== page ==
“As a freelance artist, I enjoy solitude. It can be very restorative. I am trying to look at it that way. I am fortunate. I live in Napa. It is quiet. I have community. Personally, this is a time for me to go inward, and to read, to hope, to dream and to embrace this thing called uncertainty.”
Both Olivia Cowell and Aimee Guillot, co-directors of Cafeteria Kids Theater (CKT), have young children at home, plus jobs as teachers and administrators for their nonprofit. As Guillot said, “CKT was in the midst of multiple in-school and after-school classes when COVID-19 restrictions were put in place. We have been strategizing and communicating with our staff and interns about how we visualize conducting our many different classes moving forward. We are working on how to teach from home.”
Cowell and Guillot are joining parents around the world who, by default, have been catapulted into home schooling adding to the already-present stress of balancing work-home life. “My sorely neglected hall closet will have to wait,” said Cowell, “as I am filling most of my day schooling my two daughters, gardening, exercising. The short evenings are reserved for watching BBC sitcoms in an effort to unwind and let the individual dramas of our day fade away.”
“It is so reminiscent of past times when we just hit our stride, only to be sidelined by some disaster, and then arts organizations always seem to have to wait in line while disaster relief charities become the focus,” said Laura Rafaty, executive firector of the Napa Valley Museum Yountville.
“I am more fearful than I have ever been for the impact on our nonprofit museum, the willingness of our donors and members to continue support, and the ability of our trustees and staff to ride this out – and stay healthy.”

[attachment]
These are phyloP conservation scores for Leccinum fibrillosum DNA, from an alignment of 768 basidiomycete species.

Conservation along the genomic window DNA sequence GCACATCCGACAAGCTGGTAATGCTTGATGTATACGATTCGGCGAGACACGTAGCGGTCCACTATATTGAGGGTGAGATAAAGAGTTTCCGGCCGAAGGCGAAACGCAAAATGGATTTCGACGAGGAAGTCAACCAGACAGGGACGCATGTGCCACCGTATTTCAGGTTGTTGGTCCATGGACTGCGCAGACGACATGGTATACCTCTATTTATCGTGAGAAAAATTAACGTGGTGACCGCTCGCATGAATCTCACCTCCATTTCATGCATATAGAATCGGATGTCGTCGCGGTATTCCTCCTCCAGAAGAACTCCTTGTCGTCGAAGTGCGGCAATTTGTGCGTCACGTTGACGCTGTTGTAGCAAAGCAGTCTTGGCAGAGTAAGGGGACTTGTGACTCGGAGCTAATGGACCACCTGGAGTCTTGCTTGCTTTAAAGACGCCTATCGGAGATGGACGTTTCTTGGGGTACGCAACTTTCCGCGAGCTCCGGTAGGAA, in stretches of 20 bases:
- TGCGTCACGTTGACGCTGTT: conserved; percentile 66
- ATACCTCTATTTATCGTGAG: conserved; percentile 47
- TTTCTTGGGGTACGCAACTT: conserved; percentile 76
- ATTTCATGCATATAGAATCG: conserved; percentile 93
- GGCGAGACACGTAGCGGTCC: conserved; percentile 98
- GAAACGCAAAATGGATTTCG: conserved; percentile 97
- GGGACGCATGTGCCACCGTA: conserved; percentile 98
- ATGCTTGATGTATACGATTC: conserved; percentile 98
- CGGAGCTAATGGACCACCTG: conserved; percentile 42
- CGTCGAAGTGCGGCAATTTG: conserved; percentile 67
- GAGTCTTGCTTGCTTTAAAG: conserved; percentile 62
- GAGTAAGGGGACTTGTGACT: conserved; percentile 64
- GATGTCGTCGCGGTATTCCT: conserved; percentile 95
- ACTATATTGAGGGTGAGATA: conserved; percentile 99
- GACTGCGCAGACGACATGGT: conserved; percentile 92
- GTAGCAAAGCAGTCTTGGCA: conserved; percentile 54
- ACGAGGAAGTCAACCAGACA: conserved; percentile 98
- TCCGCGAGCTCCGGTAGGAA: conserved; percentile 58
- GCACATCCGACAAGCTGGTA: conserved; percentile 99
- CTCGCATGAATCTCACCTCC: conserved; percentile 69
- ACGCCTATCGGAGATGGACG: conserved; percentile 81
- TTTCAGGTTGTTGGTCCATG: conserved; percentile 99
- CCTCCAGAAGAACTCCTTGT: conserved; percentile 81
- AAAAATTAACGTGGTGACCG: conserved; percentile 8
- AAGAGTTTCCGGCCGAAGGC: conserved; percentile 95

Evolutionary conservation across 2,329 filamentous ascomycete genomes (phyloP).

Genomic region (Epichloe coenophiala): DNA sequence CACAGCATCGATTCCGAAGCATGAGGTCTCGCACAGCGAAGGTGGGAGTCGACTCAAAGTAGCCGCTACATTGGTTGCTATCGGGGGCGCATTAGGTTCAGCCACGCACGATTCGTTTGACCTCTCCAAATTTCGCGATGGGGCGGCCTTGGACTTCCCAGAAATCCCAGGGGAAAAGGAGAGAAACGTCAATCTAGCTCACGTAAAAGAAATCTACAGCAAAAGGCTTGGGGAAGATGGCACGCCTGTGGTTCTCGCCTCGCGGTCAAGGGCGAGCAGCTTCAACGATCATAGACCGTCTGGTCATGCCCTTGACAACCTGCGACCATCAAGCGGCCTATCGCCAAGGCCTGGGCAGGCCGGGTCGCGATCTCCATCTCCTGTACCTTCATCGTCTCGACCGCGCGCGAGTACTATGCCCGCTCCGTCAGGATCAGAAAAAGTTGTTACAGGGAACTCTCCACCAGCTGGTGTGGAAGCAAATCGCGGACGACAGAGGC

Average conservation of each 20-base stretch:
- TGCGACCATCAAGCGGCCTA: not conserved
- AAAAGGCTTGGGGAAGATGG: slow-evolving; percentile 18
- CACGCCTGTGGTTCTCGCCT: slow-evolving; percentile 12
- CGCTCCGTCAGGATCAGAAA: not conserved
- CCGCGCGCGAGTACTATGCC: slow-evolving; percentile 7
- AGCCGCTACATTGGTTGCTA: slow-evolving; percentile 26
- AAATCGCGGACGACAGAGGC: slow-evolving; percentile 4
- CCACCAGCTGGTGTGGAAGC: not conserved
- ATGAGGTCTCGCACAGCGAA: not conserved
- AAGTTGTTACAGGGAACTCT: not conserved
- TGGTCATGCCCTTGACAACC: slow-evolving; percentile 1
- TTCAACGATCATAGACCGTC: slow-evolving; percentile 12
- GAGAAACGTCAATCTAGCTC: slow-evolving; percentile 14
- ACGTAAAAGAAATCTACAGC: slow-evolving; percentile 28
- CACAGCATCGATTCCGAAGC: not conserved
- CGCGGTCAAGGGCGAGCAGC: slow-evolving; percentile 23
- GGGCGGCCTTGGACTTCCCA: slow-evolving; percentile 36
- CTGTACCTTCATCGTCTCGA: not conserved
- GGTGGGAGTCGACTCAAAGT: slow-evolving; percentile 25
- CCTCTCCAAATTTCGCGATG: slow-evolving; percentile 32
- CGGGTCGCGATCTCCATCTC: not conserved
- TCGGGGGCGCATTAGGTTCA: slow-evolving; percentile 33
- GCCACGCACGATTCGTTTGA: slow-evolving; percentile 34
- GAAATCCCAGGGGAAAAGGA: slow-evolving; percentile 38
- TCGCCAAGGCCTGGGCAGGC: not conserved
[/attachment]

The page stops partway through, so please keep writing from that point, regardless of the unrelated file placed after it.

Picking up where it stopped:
Rafaty’s other hat is that of producer/director of NapaShakes where a triumvirate of plays by Shakespeare’s Globe Theater was in the queue for a Napa return. “After many dramatic stops and starts and regime changes suitable for one of the Bard’s plays,” Rafaty said, “we were booked in the venue, visa applications ready to file, grant applications in, all actors, crew and set pieces ready to come over from London – and the Globe was shuttered and the tour put on hold. All of this in the same 48-hour period as the museum closure.”
Valley Players’ June Alane Reif described the theater company’s pro-active financial strategy—conducive, ironically, to our current environment: “At the beginning of its inception,” Reif said, “Valley Players decided to fit our expenses to our cash-at-hand, rather than budgeting a show first and then hoping for income. That allows us great flexibility when faced with unforeseeable obstacles.”
“At first, we tried to see if we could live-stream our upcoming performance,” Reif said. “But the difficulty of gathering the artists together proved unrealistic. So we have had to join other theaters and simply cancel or postpone performances until October at the earliest.”
“It will hurt a lot of us, to be sure. But my hope is that we can come together once the worst of this has past. Donations will be needed, volunteers will be needed. But Napa seems to find a way to make sure our cultural life resurges after every challenge.”